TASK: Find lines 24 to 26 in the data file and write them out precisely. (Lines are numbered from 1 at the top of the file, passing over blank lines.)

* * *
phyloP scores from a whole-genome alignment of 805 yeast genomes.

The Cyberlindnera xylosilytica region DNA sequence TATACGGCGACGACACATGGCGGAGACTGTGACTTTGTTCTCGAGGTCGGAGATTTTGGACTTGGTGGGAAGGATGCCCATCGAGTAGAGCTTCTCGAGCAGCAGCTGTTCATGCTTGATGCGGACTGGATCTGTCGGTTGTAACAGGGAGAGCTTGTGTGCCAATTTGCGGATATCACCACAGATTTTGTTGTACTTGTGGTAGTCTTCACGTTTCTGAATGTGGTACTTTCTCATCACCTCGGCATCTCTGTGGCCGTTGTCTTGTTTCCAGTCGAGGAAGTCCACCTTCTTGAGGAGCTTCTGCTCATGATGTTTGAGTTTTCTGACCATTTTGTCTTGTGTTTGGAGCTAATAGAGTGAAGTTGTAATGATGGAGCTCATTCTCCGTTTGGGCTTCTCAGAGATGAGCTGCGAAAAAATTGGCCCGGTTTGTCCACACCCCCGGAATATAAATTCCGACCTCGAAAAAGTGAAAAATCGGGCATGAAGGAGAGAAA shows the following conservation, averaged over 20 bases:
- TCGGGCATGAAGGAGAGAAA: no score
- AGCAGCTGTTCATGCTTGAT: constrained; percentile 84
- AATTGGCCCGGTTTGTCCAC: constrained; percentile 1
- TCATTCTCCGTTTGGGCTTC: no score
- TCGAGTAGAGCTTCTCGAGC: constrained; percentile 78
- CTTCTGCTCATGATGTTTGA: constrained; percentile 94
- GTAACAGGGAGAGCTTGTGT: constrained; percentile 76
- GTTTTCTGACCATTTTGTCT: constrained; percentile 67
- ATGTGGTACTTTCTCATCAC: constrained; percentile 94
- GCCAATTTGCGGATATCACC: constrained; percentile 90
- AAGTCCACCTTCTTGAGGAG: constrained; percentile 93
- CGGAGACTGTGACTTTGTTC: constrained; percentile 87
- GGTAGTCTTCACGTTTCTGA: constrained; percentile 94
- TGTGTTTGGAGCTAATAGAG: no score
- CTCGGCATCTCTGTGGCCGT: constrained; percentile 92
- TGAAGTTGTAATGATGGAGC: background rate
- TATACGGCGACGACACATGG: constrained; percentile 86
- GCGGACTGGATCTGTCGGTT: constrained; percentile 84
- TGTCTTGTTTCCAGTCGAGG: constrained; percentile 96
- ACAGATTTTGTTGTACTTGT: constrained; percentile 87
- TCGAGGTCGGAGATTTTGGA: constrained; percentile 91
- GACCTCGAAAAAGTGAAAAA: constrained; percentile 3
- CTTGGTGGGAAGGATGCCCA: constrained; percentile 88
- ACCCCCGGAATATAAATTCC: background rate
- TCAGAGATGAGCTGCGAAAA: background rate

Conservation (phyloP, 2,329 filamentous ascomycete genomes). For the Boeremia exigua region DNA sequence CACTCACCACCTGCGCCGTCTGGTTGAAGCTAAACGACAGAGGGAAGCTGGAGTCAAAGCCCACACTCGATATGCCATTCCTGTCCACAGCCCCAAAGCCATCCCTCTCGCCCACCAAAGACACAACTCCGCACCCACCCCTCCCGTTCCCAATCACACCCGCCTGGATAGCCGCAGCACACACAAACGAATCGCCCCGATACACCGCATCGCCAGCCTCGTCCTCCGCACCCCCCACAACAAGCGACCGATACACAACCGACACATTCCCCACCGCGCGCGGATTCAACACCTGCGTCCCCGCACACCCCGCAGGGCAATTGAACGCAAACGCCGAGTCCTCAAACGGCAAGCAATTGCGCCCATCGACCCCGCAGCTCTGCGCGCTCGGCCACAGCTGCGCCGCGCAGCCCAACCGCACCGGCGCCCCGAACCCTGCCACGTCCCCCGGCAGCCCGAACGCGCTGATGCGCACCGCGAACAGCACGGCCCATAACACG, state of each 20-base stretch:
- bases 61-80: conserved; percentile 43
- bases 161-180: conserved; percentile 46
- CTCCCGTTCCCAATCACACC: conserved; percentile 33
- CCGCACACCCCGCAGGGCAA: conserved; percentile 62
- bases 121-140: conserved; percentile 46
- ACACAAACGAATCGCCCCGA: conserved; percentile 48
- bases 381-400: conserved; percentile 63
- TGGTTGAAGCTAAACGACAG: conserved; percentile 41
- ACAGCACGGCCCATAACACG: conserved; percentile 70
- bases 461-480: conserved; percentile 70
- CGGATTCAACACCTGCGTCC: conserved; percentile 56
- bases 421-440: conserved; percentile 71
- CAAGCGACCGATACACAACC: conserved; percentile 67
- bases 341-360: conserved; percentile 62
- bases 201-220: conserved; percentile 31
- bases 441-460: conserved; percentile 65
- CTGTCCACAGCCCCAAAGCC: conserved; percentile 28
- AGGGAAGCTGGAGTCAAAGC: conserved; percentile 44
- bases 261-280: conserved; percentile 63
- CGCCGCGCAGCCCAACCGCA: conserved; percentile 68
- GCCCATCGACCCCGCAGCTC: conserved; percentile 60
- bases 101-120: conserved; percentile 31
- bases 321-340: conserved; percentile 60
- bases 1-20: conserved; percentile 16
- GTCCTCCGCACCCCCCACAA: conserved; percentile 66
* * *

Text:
- GACCTCGAAAAAGTGAAAAA: constrained; percentile 3
- CTTGGTGGGAAGGATGCCCA: constrained; percentile 88
- ACCCCCGGAATATAAATTCC: background rate